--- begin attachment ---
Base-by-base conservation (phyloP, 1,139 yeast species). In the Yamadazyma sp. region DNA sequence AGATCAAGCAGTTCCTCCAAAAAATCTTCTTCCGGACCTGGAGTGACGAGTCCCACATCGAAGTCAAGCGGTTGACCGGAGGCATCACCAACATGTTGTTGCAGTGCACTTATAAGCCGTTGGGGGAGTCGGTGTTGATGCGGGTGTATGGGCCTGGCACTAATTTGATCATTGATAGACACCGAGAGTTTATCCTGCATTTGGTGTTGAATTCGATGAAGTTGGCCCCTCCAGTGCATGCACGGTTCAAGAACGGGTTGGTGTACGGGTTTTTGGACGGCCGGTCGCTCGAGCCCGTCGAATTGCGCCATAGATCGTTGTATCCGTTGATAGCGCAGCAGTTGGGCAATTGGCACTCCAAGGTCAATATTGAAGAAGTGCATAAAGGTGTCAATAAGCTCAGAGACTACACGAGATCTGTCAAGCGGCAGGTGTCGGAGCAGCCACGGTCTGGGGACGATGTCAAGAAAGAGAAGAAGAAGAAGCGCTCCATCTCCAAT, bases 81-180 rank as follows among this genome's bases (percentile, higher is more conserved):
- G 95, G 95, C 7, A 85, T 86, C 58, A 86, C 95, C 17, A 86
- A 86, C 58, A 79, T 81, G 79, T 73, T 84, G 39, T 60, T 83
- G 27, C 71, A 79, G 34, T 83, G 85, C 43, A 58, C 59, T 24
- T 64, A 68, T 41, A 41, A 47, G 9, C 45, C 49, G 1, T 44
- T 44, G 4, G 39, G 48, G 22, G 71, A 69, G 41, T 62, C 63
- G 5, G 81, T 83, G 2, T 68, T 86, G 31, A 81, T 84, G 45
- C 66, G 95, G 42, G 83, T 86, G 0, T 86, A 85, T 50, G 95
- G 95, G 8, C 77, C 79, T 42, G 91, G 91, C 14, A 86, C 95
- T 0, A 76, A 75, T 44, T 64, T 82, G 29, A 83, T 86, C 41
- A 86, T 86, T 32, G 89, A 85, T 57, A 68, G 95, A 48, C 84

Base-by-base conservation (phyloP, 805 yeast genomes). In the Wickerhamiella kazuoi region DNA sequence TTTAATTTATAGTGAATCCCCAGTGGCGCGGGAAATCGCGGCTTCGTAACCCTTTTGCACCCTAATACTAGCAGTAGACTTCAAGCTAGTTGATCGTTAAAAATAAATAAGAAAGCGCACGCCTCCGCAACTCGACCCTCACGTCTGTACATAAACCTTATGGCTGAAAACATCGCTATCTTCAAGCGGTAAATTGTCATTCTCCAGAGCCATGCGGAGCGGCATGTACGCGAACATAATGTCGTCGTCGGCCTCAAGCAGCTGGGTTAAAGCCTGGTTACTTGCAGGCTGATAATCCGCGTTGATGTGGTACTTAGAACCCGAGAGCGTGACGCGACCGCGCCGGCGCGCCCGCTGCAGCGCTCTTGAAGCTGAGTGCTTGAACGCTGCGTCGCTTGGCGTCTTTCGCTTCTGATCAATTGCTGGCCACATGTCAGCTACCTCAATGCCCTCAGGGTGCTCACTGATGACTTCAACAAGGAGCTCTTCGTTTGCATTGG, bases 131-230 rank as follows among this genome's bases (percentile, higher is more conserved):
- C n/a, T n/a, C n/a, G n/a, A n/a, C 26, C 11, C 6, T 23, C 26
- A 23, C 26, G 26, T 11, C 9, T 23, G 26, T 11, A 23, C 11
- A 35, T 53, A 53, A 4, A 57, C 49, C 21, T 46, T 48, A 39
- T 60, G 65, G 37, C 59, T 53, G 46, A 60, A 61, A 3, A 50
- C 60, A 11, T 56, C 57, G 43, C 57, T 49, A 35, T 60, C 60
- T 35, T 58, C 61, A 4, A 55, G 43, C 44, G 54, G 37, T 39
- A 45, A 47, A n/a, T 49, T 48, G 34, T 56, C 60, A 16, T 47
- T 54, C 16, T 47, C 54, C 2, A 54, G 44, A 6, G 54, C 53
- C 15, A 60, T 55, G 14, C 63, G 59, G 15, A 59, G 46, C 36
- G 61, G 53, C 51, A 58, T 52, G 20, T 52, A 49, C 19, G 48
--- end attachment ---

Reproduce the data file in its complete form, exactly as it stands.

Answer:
Base-by-base conservation (phyloP, 1,139 yeast species). In the Yamadazyma sp. region DNA sequence AGATCAAGCAGTTCCTCCAAAAAATCTTCTTCCGGACCTGGAGTGACGAGTCCCACATCGAAGTCAAGCGGTTGACCGGAGGCATCACCAACATGTTGTTGCAGTGCACTTATAAGCCGTTGGGGGAGTCGGTGTTGATGCGGGTGTATGGGCCTGGCACTAATTTGATCATTGATAGACACCGAGAGTTTATCCTGCATTTGGTGTTGAATTCGATGAAGTTGGCCCCTCCAGTGCATGCACGGTTCAAGAACGGGTTGGTGTACGGGTTTTTGGACGGCCGGTCGCTCGAGCCCGTCGAATTGCGCCATAGATCGTTGTATCCGTTGATAGCGCAGCAGTTGGGCAATTGGCACTCCAAGGTCAATATTGAAGAAGTGCATAAAGGTGTCAATAAGCTCAGAGACTACACGAGATCTGTCAAGCGGCAGGTGTCGGAGCAGCCACGGTCTGGGGACGATGTCAAGAAAGAGAAGAAGAAGAAGCGCTCCATCTCCAAT, bases 81-180 rank as follows among this genome's bases (percentile, higher is more conserved):
- G 95, G 95, C 7, A 85, T 86, C 58, A 86, C 95, C 17, A 86
- A 86, C 58, A 79, T 81, G 79, T 73, T 84, G 39, T 60, T 83
- G 27, C 71, A 79, G 34, T 83, G 85, C 43, A 58, C 59, T 24
- T 64, A 68, T 41, A 41, A 47, G 9, C 45, C 49, G 1, T 44
- T 44, G 4, G 39, G 48, G 22, G 71, A 69, G 41, T 62, C 63
- G 5, G 81, T 83, G 2, T 68, T 86, G 31, A 81, T 84, G 45
- C 66, G 95, G 42, G 83, T 86, G 0, T 86, A 85, T 50, G 95
- G 95, G 8, C 77, C 79, T 42, G 91, G 91, C 14, A 86, C 95
- T 0, A 76, A 75, T 44, T 64, T 82, G 29, A 83, T 86, C 41
- A 86, T 86, T 32, G 89, A 85, T 57, A 68, G 95, A 48, C 84

Base-by-base conservation (phyloP, 805 yeast genomes). In the Wickerhamiella kazuoi region DNA sequence TTTAATTTATAGTGAATCCCCAGTGGCGCGGGAAATCGCGGCTTCGTAACCCTTTTGCACCCTAATACTAGCAGTAGACTTCAAGCTAGTTGATCGTTAAAAATAAATAAGAAAGCGCACGCCTCCGCAACTCGACCCTCACGTCTGTACATAAACCTTATGGCTGAAAACATCGCTATCTTCAAGCGGTAAATTGTCATTCTCCAGAGCCATGCGGAGCGGCATGTACGCGAACATAATGTCGTCGTCGGCCTCAAGCAGCTGGGTTAAAGCCTGGTTACTTGCAGGCTGATAATCCGCGTTGATGTGGTACTTAGAACCCGAGAGCGTGACGCGACCGCGCCGGCGCGCCCGCTGCAGCGCTCTTGAAGCTGAGTGCTTGAACGCTGCGTCGCTTGGCGTCTTTCGCTTCTGATCAATTGCTGGCCACATGTCAGCTACCTCAATGCCCTCAGGGTGCTCACTGATGACTTCAACAAGGAGCTCTTCGTTTGCATTGG, bases 131-230 rank as follows among this genome's bases (percentile, higher is more conserved):
- C n/a, T n/a, C n/a, G n/a, A n/a, C 26, C 11, C 6, T 23, C 26
- A 23, C 26, G 26, T 11, C 9, T 23, G 26, T 11, A 23, C 11
- A 35, T 53, A 53, A 4, A 57, C 49, C 21, T 46, T 48, A 39
- T 60, G 65, G 37, C 59, T 53, G 46, A 60, A 61, A 3, A 50
- C 60, A 11, T 56, C 57, G 43, C 57, T 49, A 35, T 60, C 60
- T 35, T 58, C 61, A 4, A 55, G 43, C 44, G 54, G 37, T 39
- A 45, A 47, A n/a, T 49, T 48, G 34, T 56, C 60, A 16, T 47
- T 54, C 16, T 47, C 54, C 2, A 54, G 44, A 6, G 54, C 53
- C 15, A 60, T 55, G 14, C 63, G 59, G 15, A 59, G 46, C 36
- G 61, G 53, C 51, A 58, T 52, G 20, T 52, A 49, C 19, G 48